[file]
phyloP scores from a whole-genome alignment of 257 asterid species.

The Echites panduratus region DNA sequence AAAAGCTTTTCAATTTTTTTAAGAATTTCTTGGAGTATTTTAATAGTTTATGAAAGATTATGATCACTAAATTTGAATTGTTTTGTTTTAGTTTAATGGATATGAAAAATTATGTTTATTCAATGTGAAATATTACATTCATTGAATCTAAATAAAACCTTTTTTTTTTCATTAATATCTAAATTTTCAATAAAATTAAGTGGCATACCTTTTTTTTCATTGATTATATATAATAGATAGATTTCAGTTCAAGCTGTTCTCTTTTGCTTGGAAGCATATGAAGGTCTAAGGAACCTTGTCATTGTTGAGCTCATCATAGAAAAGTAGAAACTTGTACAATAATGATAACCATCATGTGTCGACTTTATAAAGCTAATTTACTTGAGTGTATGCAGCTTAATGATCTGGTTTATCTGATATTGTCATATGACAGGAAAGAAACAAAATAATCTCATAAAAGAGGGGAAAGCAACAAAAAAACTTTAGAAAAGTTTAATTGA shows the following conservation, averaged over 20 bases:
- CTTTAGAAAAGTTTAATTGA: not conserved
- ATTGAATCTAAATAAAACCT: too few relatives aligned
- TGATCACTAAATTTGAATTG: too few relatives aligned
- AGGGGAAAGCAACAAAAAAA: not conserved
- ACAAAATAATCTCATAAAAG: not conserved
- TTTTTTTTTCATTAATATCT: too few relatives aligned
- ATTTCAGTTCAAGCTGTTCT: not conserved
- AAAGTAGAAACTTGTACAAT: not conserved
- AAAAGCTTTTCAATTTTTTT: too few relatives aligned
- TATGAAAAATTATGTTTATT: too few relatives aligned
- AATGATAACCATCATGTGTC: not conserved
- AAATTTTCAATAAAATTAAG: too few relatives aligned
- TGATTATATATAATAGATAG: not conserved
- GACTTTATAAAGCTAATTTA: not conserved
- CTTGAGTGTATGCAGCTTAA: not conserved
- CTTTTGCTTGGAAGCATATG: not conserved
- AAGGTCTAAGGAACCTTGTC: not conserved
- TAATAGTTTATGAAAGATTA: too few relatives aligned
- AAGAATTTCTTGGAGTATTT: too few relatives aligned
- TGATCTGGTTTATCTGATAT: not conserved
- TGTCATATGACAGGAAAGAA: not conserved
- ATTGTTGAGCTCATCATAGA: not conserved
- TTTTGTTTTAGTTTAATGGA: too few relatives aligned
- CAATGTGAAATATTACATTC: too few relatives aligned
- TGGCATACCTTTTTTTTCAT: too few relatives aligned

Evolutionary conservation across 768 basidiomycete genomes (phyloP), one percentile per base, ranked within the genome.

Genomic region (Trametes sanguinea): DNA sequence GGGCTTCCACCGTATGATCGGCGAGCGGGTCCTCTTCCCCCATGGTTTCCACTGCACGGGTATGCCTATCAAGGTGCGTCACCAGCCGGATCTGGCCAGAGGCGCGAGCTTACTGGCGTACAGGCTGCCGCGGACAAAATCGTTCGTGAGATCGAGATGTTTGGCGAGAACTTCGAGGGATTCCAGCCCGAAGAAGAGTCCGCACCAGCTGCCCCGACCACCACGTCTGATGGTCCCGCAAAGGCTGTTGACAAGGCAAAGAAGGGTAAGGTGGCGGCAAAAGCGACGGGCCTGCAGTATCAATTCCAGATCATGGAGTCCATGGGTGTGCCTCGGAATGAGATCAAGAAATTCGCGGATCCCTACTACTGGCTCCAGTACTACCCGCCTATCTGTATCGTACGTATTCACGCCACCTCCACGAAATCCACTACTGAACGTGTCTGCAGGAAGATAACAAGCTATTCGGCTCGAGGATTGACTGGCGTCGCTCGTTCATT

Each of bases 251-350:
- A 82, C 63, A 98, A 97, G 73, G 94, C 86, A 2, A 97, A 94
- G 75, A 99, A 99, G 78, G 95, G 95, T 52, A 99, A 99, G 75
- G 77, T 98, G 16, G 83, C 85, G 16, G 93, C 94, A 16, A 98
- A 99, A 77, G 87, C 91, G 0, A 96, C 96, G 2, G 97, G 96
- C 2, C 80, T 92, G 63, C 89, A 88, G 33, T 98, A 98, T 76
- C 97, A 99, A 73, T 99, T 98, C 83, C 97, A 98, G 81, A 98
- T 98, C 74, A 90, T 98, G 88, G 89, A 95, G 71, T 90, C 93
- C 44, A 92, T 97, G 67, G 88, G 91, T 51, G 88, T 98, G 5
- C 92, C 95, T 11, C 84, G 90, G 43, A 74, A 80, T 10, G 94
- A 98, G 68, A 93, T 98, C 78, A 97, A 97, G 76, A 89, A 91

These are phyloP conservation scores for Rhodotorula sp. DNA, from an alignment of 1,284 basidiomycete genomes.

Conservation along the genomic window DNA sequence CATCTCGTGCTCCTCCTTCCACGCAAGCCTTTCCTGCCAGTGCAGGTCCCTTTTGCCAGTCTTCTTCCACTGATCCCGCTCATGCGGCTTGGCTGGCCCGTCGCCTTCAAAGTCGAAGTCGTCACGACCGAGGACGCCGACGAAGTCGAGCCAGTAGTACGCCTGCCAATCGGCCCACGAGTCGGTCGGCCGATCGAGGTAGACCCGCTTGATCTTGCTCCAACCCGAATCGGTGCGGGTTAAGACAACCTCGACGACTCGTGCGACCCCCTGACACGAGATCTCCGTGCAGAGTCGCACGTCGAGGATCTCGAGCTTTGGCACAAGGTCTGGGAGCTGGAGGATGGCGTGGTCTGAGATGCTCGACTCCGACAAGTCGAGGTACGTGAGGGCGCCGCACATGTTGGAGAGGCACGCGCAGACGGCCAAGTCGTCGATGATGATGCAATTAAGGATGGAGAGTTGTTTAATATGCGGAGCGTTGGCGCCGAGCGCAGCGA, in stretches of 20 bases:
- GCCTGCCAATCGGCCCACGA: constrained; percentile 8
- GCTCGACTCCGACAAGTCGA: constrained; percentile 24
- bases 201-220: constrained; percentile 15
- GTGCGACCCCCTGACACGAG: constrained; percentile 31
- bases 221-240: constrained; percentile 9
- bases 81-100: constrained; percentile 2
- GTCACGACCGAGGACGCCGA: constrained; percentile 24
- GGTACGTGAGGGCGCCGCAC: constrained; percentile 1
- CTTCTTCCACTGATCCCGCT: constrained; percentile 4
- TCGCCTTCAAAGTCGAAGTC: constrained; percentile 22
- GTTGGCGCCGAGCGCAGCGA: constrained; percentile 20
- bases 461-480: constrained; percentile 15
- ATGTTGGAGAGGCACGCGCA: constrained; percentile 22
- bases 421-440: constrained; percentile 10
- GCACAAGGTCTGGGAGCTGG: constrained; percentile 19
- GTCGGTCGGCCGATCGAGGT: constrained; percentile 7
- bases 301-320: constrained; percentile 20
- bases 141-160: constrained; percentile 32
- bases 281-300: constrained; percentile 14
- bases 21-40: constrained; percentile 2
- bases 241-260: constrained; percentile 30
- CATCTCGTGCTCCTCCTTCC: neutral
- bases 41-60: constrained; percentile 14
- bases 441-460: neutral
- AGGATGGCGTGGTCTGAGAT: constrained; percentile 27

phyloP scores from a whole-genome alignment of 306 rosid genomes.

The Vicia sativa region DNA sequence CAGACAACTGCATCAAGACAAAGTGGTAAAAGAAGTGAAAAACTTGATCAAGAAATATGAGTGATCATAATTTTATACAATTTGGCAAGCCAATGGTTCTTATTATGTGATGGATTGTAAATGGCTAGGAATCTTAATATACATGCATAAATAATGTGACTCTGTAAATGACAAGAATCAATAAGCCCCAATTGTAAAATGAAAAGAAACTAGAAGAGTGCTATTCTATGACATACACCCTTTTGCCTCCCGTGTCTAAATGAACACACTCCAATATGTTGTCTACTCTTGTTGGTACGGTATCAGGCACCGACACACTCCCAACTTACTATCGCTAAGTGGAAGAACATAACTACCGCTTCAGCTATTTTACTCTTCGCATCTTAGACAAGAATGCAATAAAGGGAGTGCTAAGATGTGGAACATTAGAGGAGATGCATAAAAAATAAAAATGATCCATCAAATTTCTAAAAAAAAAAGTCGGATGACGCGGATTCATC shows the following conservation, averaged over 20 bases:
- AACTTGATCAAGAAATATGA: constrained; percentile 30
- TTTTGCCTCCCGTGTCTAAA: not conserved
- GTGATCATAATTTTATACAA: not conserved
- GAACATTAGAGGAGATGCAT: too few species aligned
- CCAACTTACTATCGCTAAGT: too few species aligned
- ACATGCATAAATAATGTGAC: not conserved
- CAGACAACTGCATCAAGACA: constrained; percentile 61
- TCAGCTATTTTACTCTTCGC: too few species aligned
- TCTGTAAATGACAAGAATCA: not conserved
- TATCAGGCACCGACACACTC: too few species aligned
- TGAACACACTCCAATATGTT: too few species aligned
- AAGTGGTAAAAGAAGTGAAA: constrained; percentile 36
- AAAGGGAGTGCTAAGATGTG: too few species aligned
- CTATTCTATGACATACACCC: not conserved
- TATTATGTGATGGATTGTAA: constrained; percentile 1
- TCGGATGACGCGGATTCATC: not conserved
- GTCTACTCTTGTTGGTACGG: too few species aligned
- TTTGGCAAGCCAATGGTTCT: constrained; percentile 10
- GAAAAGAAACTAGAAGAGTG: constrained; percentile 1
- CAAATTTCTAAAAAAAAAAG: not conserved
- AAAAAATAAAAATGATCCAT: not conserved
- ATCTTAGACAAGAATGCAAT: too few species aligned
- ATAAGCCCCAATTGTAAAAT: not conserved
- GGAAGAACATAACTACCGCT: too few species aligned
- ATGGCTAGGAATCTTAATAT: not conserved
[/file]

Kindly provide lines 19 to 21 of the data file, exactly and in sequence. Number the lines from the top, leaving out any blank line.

- AAGGTCTAAGGAACCTTGTC: not conserved
- TAATAGTTTATGAAAGATTA: too few relatives aligned
- AAGAATTTCTTGGAGTATTT: too few relatives aligned